33% would rather give up their sense of taste than give up online access.

30% would cut off a finger.

15% would give up human interaction.

Actually, I've met some people who are so addicted to their smartphones that I think they already have given up human interaction, but the point of this blog is not to judge.  It is simply to info-tain.

While you still have your online connection, I invite you join me on Twitter.  And don't forget my new book, The Host with the Most: Tales of a Tattooed Television Personality is available now.

Friday, May 6, 2016

Why We Lose Socks In The Dryer


Finally!  One of life's greatest mysteries has apparently been solved and it took a genius to answer one of mankind's most lingering questions...

Where the hell is my other sock?

To be honest, I've gotten to the point of just tossing a lone sock when its mate disappears.  I can't handle the frustration and I'm all about making life as stress-free as possible.  At 6'2", I'm not about to bed over and stick my head inside of the dryer like some goofy search party out of a National Lampoon movie.  Though I would never classify myself as a quitter, wise is he who recognizes defeat and sets out on bigger missions.  Yes, I just waxed philosophy in a blog post about laundry.

Psychologist Simon Moore and statistician Geoff Ellis have taken it upon themselves (apparently during a slow point in the world of research) to break down the factors that lead to missing socks.  They refer to it as The Sock Loss Index and in an effort to ease your mind, beloved reader, I proudly share the equation with you.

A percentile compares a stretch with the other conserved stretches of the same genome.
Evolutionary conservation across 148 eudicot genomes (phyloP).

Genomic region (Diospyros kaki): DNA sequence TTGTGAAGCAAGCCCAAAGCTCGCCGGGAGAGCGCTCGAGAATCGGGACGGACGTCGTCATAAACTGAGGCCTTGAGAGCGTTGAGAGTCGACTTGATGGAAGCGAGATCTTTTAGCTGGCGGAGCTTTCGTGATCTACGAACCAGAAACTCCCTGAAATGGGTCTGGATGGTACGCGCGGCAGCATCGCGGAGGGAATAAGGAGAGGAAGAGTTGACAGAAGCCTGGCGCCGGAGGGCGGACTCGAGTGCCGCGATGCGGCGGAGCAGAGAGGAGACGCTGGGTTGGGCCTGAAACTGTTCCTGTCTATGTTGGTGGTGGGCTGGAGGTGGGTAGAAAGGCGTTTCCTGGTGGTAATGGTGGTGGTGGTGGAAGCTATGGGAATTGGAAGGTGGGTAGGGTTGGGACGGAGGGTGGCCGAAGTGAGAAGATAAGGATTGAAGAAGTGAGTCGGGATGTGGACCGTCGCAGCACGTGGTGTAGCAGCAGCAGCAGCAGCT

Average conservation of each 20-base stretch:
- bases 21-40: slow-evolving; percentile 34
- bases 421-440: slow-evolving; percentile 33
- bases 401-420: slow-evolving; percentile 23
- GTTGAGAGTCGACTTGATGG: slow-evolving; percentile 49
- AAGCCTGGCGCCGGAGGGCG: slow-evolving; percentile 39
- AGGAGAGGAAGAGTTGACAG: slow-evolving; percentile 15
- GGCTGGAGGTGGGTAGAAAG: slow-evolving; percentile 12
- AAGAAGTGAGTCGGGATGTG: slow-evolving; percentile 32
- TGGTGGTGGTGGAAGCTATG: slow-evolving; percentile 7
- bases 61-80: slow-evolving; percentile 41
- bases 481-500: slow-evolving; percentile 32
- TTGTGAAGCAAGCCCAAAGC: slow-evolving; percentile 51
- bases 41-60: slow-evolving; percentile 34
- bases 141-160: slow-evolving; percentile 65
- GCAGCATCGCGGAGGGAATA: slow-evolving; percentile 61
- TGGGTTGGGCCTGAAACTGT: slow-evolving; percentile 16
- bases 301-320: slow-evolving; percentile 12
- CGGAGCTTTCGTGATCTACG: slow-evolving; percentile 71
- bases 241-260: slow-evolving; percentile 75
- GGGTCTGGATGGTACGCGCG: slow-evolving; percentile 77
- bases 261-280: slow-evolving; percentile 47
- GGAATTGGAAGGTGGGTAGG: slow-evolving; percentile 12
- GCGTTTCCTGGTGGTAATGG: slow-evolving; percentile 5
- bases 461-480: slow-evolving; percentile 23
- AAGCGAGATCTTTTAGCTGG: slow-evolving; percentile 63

The first step is to multiply the number of people in your household and the frequency of washes.  You also multiply the types of washes (darks, whites, delicates, etc.) times the number of socks you wash within the course of one week.

Next, add those numbers together.

Now here is the magic factor, if you will.  You must incorporate the attitude of the person doing the laundry.  For instance, are they scrupulous when it comes to the chore?  Meaning to they look in pockets, unroll sleeves, etc.  What is the degree of their meticulousness?  Not surprisingly, men are found to be less attentive to the details than women.

The next step in the equation is to multiply attitude times attention to detail and subtract it from the other number.  Make sense?  If it doesn't you see the point of the study.  We make doing laundry way more complicated than it needs to be.  Perhaps that explains why the average person loses approximately 15 socks per year.  That translates to 1,264 missing socks in a lifetime.

The top three reasons people give for losing socks are:

-They fall behind furniture
-They don't make it into the dryer in the first place
-They blow away while drying outside.

I don't understand how someone who participates in an online survey could still be drying their clothes outside, but I'm not here to judge.  I am, however, here to invite you to join me on Twitter.

Make it a great day!